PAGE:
The prostate is a gland involved in the male reproductive system. Inflammation of the prostate, or prostatitis, is a common condition that occurs almost exclusively in intact male dogs.
The severity of symptoms varies according to the underlying cause and whether the condition is acute or chronic. Symptoms of acute prostatitis are generally more severe than those of chronic prostatitis. Some dogs with chronic prostatitis show no symptoms at all.
Prognosis varies as there are several potential causes, but in general the outcome is expected to be favorable. Some of the underlying conditions that lead to prostatitis are easily cured, but some carry a grave prognosis.
Intact male dogs are most at risk of prostatitis. It is important to seek veterinary attention as soon as symptoms are noted. Prostatitis is one of several disease processes that can affect the prostate gland. Prostatitis is the second most common cause of prostate disease in dogs and neutering decreases the risk greatly.
Prostatitis is usually caused by an infection in the urinary tract which travels to the prostate. Common potential causes that predispose dogs to this form of infection route include urinary stones, injuries, or urinary system related cancers.
If prostatitis progresses to a prostatic abscess the abscess can sometimes rupture into the abdomen leading to sepsis which can be life threatening.
The majority of prostatitis cases are caused by a bacterial infection in the urinary tract which progresses up towards the prostate. Abnormal conditions that affect the prostate gland’s shape can also contribute to prostatitis. For example Benign Prostatic Hyperplasia (BPH) is a very common cause in older male dogs and is a normal part of the aging process. Prostate cancer also causes destruction of normal prostate cells and can lead to prostatitis.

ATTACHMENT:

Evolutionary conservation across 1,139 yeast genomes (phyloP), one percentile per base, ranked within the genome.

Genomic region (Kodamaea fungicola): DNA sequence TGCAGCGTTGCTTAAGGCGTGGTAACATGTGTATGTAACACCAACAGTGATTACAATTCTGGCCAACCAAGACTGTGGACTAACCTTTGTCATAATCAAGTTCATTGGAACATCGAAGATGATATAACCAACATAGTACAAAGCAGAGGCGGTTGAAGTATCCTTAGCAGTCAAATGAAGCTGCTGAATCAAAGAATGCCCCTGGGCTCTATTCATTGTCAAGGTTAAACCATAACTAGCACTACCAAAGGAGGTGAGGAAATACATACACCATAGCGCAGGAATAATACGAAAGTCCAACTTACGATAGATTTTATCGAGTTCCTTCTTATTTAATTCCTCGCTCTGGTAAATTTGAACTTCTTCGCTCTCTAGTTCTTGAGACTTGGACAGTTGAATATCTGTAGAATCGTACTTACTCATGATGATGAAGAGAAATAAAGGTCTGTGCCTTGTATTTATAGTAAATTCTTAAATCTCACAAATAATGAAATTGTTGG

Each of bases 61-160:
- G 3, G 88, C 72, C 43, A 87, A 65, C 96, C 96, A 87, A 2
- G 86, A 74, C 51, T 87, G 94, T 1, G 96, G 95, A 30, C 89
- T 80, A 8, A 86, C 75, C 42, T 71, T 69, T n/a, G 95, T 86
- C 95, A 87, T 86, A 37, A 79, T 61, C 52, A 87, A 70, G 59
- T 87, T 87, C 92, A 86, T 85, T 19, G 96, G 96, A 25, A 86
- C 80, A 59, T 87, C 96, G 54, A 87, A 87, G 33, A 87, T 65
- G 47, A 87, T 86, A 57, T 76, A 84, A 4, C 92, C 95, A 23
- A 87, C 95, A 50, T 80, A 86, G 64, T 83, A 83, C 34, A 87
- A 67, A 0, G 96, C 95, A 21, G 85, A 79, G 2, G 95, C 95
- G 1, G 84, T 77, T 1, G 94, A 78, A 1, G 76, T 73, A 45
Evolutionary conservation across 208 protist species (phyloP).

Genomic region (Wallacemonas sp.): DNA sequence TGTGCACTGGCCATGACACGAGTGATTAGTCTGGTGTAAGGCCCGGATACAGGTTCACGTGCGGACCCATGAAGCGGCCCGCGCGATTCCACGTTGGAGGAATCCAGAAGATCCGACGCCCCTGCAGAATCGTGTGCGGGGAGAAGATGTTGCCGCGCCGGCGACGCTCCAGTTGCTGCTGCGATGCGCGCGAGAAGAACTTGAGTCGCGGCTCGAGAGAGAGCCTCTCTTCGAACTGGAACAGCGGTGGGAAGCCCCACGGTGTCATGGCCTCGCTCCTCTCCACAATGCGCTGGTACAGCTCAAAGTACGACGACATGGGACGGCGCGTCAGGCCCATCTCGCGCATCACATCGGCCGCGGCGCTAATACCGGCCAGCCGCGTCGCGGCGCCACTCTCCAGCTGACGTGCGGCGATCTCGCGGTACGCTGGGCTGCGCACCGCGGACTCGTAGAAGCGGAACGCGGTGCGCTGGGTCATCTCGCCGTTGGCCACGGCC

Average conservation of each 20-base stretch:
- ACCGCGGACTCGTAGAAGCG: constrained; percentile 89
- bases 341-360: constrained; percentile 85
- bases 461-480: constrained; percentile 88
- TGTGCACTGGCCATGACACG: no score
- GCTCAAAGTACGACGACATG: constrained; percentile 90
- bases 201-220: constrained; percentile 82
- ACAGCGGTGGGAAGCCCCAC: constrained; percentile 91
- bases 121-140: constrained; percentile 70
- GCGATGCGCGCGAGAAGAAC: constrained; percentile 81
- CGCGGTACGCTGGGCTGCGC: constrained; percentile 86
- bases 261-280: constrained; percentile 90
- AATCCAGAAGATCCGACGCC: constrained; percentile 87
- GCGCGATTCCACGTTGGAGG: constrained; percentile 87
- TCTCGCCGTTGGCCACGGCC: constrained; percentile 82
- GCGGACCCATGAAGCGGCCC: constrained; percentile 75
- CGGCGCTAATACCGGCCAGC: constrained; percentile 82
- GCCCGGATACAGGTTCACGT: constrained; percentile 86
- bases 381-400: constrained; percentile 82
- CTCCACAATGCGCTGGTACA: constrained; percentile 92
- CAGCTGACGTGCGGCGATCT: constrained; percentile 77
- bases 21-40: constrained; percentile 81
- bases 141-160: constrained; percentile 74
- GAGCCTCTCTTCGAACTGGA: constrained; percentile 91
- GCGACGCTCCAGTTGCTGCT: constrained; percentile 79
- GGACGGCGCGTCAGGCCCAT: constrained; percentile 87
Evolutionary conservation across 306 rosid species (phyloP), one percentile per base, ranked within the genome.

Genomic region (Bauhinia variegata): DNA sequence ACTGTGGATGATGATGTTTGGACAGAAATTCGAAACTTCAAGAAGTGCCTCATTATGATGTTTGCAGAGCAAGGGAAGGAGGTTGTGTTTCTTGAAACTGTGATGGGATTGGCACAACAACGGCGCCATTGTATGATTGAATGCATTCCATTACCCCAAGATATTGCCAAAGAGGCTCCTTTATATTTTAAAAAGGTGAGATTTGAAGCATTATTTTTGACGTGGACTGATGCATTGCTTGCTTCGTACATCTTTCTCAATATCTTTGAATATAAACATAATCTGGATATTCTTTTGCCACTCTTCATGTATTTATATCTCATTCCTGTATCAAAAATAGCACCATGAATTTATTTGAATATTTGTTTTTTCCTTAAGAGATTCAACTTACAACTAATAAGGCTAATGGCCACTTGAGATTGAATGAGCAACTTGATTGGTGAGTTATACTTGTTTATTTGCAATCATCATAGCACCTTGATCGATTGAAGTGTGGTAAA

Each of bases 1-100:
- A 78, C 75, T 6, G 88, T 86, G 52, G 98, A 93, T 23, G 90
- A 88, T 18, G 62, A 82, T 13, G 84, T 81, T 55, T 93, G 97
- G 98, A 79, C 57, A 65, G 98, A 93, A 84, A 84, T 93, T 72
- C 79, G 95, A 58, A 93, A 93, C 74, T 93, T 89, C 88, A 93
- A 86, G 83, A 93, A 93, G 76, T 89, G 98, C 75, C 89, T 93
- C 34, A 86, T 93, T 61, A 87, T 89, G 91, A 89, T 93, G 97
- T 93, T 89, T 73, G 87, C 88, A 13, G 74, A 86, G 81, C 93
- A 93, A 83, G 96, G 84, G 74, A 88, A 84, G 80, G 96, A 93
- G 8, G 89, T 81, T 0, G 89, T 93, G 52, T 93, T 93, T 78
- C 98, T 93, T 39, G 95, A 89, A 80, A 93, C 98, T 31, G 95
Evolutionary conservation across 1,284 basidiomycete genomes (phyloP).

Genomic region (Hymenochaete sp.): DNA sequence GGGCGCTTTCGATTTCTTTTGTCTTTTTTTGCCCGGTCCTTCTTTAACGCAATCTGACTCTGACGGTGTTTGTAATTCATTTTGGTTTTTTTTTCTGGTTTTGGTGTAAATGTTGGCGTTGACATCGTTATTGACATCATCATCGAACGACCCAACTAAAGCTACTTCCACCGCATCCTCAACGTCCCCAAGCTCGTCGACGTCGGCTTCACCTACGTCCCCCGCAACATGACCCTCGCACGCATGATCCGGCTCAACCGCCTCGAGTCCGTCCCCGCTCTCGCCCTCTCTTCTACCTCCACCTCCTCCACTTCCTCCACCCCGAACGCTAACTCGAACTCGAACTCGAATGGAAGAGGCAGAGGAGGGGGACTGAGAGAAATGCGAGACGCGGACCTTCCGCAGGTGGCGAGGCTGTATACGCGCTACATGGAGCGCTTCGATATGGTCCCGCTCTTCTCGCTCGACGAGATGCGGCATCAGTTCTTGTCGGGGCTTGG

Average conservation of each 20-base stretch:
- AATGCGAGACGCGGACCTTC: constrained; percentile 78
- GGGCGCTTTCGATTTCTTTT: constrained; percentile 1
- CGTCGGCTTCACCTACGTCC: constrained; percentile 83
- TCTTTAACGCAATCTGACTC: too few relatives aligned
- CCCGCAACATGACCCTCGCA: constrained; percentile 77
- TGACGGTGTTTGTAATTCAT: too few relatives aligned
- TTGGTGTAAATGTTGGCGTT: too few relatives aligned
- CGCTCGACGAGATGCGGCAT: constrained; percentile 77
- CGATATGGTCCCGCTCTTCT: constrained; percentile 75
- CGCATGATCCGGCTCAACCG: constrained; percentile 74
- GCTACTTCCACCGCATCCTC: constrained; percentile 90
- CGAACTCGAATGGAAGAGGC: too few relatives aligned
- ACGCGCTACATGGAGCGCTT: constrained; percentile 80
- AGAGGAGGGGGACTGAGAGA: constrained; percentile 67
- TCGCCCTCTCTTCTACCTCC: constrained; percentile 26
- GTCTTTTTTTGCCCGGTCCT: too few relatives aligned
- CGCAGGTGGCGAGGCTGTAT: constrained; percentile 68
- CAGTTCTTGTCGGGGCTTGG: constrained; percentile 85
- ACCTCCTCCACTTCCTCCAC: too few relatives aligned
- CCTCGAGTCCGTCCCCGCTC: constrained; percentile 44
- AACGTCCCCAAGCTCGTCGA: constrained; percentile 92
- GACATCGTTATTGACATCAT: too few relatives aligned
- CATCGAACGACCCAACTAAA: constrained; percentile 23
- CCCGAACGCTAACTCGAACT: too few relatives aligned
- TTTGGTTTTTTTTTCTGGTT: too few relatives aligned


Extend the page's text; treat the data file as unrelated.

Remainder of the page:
If prostatitis is suspected, initial diagnostics are aimed at ruling out other possible causes of similar symptoms.
Diagnostic tools include:
Since the majority of cases of acute prostatitis are caused by urinary tract infections, the first line of treatment is antibiotics. Most cases fully resolve and no further treatment is needed.
Neutering is also recommended along with antibiotic therapy as BPH often accompanies prostatitis. If stones are identified, treatment may include surgical removal in addition to neutering.
Chronic prostatitis is harder to resolve and often requires at least six weeks of antibiotics. Both acute and chronic cases benefit from support with anti-inflammatories and pain relief. Medications to shrink the prostate may be an option if neutering is refused. Dogs with chronic prostatitis can live with the condition for months to years with minimal symptoms, if any. Prognosis for acute prostatitis is usually good with appropriate treatment and resolution of any predisposing factors, if possible. Recurrence is common, especially if underlying factors are not addressed.
Neutering male dogs early in life dramatically reduces the risk of multiple types of prostate disease, including prostatitis. Avoiding exposure to breeding opportunities is helpful for preventing recurrences in intact males. Resolution of other predisposing factors, where possible, can also minimize chances of prostatitis developing.
Prostatitis is the second-most common prostatic disease in dogs. Incidence of prostatitis is much less common in castrated males.